If John McCain regularly attended a church and considered his priest a spiritual advisor and a member of his campaign, and his priest said the following: "Barrack Obama is not qualified to be President. He doesn't understand white America. He never grew up in a white church. He never lived as a white man. He never had the experiences of a white man. He cannot be President."


"This is a despicable, racist country. This is a country of poison and murder. This country is no different from al Qaeda. This country faked Pearl Harbor, etc."

Can you imagine the firestorm?  Can you hear one now?  "Such statements by a close associate would DESTROY a white candidate like McCain or Giuliani," says de Salvo, but "in the case of Obama, the entire liberal media has mobilized in defense of Barack Hussein Obama in a concerted effort the likes of which has never been seen."

It's just nor credible, says Sowell, to claim that Obama "never a clue as to what kind of man [pastor] Jeremiah Wright was... You can't be with someone for 20 years, call him your mentor, and not know about his racist and anti-American views."  Sowell's conclusion is that the free pass only exists for one reason:

Senator Barack Obama's political success thus far has been a blow for equality. But equality has its down side.

Equality means that a black demagogue who has been exposed as a phony deserves exactly the same treatment as a white demagogue who has been exposed as a phony.


Auckland's 'Te Wero Bridge' competition


Pictured here are two of the seven final contestants in the competition for the planned 'Te Wero Bridge' in Auckland's viaduct.  Council has drawings of all seven finalists [hat tip Aaron Bhatnagar's Auckland Blog].  These are my own favourites: Entries Two (above) and Three:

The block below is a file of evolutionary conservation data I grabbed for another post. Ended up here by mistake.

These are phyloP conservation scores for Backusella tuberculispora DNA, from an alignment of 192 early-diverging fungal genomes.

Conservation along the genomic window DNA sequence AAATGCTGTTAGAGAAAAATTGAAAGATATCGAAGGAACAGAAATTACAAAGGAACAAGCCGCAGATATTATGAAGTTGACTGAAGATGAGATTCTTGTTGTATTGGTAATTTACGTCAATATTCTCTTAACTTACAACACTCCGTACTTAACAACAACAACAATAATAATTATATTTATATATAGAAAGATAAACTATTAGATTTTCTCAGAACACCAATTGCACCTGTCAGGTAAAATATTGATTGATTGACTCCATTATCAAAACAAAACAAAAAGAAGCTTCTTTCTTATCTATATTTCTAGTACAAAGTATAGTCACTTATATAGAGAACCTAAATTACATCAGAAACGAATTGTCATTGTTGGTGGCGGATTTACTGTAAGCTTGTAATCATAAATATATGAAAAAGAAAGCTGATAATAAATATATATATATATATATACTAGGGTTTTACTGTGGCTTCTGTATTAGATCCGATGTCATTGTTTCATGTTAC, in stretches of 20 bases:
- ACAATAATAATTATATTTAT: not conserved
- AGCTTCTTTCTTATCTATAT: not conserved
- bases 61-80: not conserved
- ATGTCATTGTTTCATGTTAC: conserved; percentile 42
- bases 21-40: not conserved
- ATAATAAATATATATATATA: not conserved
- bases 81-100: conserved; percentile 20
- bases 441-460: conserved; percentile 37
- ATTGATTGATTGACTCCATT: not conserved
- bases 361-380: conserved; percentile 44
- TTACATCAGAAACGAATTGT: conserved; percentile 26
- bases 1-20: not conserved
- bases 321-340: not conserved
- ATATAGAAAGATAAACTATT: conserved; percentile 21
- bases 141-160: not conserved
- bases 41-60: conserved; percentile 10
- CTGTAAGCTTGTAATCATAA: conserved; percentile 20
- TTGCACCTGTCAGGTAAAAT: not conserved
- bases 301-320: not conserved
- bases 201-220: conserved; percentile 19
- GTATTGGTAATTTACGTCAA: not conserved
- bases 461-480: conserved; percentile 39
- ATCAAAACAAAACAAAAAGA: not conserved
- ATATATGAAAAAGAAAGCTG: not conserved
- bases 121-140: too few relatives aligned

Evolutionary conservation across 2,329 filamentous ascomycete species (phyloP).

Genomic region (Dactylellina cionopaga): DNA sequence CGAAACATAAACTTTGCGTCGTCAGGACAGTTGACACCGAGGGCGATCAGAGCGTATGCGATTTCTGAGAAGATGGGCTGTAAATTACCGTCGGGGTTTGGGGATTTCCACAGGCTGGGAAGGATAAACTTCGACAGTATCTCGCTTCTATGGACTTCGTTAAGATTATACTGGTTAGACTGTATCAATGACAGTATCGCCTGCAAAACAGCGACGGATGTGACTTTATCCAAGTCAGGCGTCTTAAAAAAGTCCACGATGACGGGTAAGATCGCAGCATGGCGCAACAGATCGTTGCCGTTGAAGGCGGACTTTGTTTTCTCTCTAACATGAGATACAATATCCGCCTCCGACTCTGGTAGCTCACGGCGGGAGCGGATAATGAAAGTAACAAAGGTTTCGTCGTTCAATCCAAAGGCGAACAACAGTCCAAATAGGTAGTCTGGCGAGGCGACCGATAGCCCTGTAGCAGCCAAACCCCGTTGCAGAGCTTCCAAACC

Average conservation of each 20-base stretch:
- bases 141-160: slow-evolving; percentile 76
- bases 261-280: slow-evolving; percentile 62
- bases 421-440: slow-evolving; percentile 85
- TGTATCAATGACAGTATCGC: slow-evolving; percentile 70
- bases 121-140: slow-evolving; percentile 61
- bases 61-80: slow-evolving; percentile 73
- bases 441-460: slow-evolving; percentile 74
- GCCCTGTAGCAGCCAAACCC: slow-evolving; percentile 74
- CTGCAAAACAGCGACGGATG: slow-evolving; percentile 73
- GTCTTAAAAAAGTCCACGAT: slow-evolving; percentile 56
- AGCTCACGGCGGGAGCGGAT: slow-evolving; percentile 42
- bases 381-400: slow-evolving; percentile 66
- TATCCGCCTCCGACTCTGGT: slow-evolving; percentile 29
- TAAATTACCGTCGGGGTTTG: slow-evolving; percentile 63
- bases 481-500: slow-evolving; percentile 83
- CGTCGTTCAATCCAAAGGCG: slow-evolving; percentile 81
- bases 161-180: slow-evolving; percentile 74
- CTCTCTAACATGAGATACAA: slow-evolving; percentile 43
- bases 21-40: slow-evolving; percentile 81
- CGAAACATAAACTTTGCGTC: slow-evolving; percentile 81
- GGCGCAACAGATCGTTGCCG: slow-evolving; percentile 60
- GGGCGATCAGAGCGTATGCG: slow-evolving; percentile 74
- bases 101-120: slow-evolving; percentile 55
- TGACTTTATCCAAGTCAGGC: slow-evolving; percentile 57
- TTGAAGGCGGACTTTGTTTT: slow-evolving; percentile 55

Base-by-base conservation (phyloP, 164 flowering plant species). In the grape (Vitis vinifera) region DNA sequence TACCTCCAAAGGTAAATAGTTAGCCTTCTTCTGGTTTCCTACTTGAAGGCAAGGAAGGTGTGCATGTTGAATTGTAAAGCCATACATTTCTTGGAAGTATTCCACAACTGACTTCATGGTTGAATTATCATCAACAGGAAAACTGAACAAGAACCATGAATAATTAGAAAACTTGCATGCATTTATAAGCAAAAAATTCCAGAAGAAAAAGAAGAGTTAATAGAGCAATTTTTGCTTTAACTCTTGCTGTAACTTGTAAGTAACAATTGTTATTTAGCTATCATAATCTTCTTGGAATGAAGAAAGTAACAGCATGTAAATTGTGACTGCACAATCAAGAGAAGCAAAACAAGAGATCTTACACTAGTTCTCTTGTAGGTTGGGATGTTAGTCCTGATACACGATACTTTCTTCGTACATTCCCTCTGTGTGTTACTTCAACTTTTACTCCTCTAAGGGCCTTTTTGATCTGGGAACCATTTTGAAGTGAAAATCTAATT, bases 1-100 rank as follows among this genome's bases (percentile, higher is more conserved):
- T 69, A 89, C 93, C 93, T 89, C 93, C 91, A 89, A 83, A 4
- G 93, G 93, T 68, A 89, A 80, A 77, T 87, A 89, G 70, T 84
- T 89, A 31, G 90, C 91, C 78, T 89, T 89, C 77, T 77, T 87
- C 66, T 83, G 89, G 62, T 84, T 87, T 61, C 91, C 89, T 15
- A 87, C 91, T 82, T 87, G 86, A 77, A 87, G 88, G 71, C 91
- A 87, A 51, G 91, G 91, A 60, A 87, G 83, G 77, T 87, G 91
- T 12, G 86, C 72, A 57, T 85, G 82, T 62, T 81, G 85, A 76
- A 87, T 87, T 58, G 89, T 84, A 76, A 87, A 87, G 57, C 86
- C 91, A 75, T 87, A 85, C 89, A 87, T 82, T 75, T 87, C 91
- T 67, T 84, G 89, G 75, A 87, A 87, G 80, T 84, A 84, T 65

Tuesday, 18 March 2008

"Nationalise it!"

Nationalise Air New Zealand ... nationalise The Warehouse ... hell, the Labour Party's semi-official 'trial balloon' blog doesn't care what happens to private property as long as there's either heavy-handed regulation of it or some good old-fashioned thoroughgoing confiscation going on -- just as long as private property owners get a good kicking, it seems.

No problem, no "principle" -- except to keep the red flag flying if they can.

Hickey looks at Wall St

Bernard Hickey has some sobering observations for local investors looking at the panic on Wall St.

Some NOT PC stats (week 10-14 March)

Some stats for you from the last working week: 

NZ Political Blog Rank for NOT PC: #6 (last month #5)
Alexa 1-week  Ranking: 277,663 (last week 307,327)
Unique visits [from Statcounter] 4,865 (4,978)
Page views [from Statcounter] 7,516 (7,618)
Top referring sites:
    Search engines, 1664 referrals; Libz, 198; Kiwiblog, 80; Whale Oil, 62; No Minister, 50; Woolfie, 39
Top keywords:
   not pc, 89; nipcc, 61; pc blogspot, 28; ipcc bali, 21; obama and clinton, 21;  ahmed zaoui; 21;
They're reading NOT PC here:

Top countries (Statcounter):
   NZ, 50.5%; USA, 16.4%; Australia, 5.4%; UK, 5.2%; Canada, 2.4%; Italy, 1.7%; Sweden, 1.6%
Top countries (Alexa):
   NZ 67%; USA, 17.7%; Canada, 2.3%; Venezuela, 1.5%; Chile, 1.5%; Argentina, 0.8%; Colombia, 0.8%
Top cities (Statcounter):  
   Auckland, 17%; Wellington/Christchurch, 3.5%; Sydney, 2.9%; Melbourne, 2.7%; London, 1.8%

Cheers, and thanks for reading and linking to NOT PC, 
Peter Cresswell